In the nearby community of Buge Wanchi, the community head said 68 people, predominantly children under five, have died of starvation in the past month and three to four people are dying now every day. "One household even tried to eat the roots of the real banana, which are inedible, and lost three members from poisoning," said acting health bureau head, Mr Yakub Shanka, who added that what really made him wake up to the scale of the suffering was finding a skeletal baby clamped to the breast of its mother who had just died.
Adult malnutrition, much less death, is a deeply worrying sign, according to Dr Kelemu. "Adults only die of malnutrition when the situation is very bad, and we have started to see adult malnutrition in the hospital." The NGO Concern has just completed a first round of general and supplementary food distribution for children in Damot Weyde and has committed to two months worth of supplies in the hopes that either the harvest or government distributions will come through. But the organization is unable to provide families with full rations and government distributions are slow to arrive here, partly perhaps because the international focus on the 'grey' hunger of the Ogadon.
Working to WHO technical guidelines for emergency treatment of severely malnourished children, the NGO has also set up three therapeutic feeding stations to start helping the 1,100 severely malnourished children which their house-to-house teams have identified so far. They expect to find at least another 700 in coming weeks and are considering opening two more feeding stations, says Concern's paediatrician Dr Therese Martin. "These children are a real challenge to us medically because they are coming in so late, they are immuno-suppressed and highly oedematous - more than 60% of the children are Kwashikor. The green around us is very deceptive. We've had a week of rain and it's brought the short grass out, but it also washed away some of the young corn. In the short term I am positive that what's being done can help but in the long term, the health infrastructure is barely functioning."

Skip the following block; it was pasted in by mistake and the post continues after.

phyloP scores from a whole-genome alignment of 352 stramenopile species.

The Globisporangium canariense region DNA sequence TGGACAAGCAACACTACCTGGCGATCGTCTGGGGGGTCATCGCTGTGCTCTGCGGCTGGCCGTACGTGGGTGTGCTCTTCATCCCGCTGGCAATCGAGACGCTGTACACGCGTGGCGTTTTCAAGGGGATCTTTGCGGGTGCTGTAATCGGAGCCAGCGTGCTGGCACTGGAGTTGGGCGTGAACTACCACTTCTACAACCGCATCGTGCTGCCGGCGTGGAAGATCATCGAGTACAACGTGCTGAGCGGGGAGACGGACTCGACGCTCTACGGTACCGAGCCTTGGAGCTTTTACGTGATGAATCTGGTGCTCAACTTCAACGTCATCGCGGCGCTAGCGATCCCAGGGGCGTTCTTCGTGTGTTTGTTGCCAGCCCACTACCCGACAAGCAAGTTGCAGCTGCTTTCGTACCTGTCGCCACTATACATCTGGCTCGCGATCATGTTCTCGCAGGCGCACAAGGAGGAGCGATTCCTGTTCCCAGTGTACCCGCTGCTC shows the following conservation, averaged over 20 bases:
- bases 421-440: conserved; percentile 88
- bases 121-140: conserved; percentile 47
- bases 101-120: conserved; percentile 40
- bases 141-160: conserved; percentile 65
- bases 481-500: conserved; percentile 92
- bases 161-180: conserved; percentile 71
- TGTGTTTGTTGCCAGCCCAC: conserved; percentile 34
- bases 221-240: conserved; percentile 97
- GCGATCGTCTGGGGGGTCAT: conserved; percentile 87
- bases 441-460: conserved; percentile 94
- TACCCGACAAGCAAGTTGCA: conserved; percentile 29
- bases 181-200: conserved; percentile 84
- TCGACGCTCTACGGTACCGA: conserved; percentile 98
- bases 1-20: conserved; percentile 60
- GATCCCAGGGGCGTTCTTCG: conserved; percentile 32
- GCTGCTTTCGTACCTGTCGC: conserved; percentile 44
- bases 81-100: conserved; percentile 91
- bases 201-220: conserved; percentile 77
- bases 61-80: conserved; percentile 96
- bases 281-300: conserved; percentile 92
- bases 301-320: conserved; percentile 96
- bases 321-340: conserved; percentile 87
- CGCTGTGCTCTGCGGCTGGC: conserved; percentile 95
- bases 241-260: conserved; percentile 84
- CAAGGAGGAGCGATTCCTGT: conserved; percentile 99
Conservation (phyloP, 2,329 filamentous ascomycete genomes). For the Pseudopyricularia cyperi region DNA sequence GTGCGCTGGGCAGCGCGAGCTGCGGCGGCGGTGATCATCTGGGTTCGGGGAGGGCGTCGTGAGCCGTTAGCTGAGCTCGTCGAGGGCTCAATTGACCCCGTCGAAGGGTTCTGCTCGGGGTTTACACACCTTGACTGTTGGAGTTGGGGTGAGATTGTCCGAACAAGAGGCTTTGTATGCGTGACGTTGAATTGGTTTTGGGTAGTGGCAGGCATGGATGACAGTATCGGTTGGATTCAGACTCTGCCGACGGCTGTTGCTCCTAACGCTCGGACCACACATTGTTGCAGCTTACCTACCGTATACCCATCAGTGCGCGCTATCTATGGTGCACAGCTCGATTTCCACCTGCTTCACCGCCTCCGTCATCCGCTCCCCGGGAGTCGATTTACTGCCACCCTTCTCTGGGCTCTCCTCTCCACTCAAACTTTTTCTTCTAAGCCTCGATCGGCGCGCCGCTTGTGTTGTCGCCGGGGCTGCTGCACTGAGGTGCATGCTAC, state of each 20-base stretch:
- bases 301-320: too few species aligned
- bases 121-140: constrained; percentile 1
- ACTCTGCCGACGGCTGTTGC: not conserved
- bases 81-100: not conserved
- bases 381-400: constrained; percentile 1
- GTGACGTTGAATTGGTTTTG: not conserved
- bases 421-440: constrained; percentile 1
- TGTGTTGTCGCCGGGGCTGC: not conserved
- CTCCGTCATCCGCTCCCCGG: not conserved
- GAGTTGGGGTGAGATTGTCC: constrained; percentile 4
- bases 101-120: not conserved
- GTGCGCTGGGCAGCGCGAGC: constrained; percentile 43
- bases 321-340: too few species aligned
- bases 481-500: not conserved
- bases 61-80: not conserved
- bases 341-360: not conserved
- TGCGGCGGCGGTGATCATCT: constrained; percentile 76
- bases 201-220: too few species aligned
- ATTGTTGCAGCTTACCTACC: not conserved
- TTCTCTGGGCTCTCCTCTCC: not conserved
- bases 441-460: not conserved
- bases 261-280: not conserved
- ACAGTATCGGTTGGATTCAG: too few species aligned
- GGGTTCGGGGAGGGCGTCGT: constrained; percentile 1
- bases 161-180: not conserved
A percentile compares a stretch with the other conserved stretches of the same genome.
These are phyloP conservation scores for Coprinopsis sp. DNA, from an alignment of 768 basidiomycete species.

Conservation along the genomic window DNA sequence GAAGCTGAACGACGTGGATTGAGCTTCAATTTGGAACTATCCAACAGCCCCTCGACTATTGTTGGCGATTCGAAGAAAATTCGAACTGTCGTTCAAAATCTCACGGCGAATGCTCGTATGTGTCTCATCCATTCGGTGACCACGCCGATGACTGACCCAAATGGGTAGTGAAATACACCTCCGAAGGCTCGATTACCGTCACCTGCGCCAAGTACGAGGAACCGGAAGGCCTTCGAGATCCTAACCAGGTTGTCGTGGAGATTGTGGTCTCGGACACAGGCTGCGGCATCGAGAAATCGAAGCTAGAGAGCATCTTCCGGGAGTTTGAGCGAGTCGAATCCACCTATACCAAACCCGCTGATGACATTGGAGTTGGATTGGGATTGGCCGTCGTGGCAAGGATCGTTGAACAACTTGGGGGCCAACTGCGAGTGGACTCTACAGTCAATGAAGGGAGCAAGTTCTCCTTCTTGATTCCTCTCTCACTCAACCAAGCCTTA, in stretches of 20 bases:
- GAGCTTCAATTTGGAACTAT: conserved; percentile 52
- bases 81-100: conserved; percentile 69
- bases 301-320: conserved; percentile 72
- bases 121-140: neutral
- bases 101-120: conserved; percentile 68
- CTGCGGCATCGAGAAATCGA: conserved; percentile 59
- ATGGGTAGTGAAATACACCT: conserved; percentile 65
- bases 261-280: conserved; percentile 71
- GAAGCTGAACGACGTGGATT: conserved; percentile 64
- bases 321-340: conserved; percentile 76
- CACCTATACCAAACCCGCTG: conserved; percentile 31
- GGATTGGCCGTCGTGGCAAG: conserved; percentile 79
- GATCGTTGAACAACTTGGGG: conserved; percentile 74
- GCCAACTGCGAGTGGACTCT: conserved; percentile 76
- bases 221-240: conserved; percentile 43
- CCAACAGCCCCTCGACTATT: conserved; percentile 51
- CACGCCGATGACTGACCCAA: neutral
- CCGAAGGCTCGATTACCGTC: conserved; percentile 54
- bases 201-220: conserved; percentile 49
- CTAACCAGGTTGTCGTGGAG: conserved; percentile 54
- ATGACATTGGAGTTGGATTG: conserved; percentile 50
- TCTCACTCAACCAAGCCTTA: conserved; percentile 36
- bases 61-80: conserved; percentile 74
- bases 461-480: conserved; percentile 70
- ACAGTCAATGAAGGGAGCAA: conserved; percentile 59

WHO adviser Dr Tefarre Wonde, a former minister of health and expert in infectious diseases, says food is an obvious priority, but cicumstances such as those in North Omo clearly show that improved access to healthcare and effective systems of prevention such as nutritional and communicable disease surveillance and rapid treatment must run alongside. "You can't put malnutrition on its own - diseases cause malnutrition and malnutrition causes disease. It's a terrible synergy."
WHO is currently recruiting a nutrition specialist to aid relief workers in drought areas as well as running an emergency updating and training course in surveillance and management of epidemic diseases for health officers from the drought affected zones. It also has two representatives on the newly created Nutrition Taskforce.
From Concern survey in Damot Weyde April 14-19, 2000, population 179,000:
In one month at Concern therapeutic feeding centres: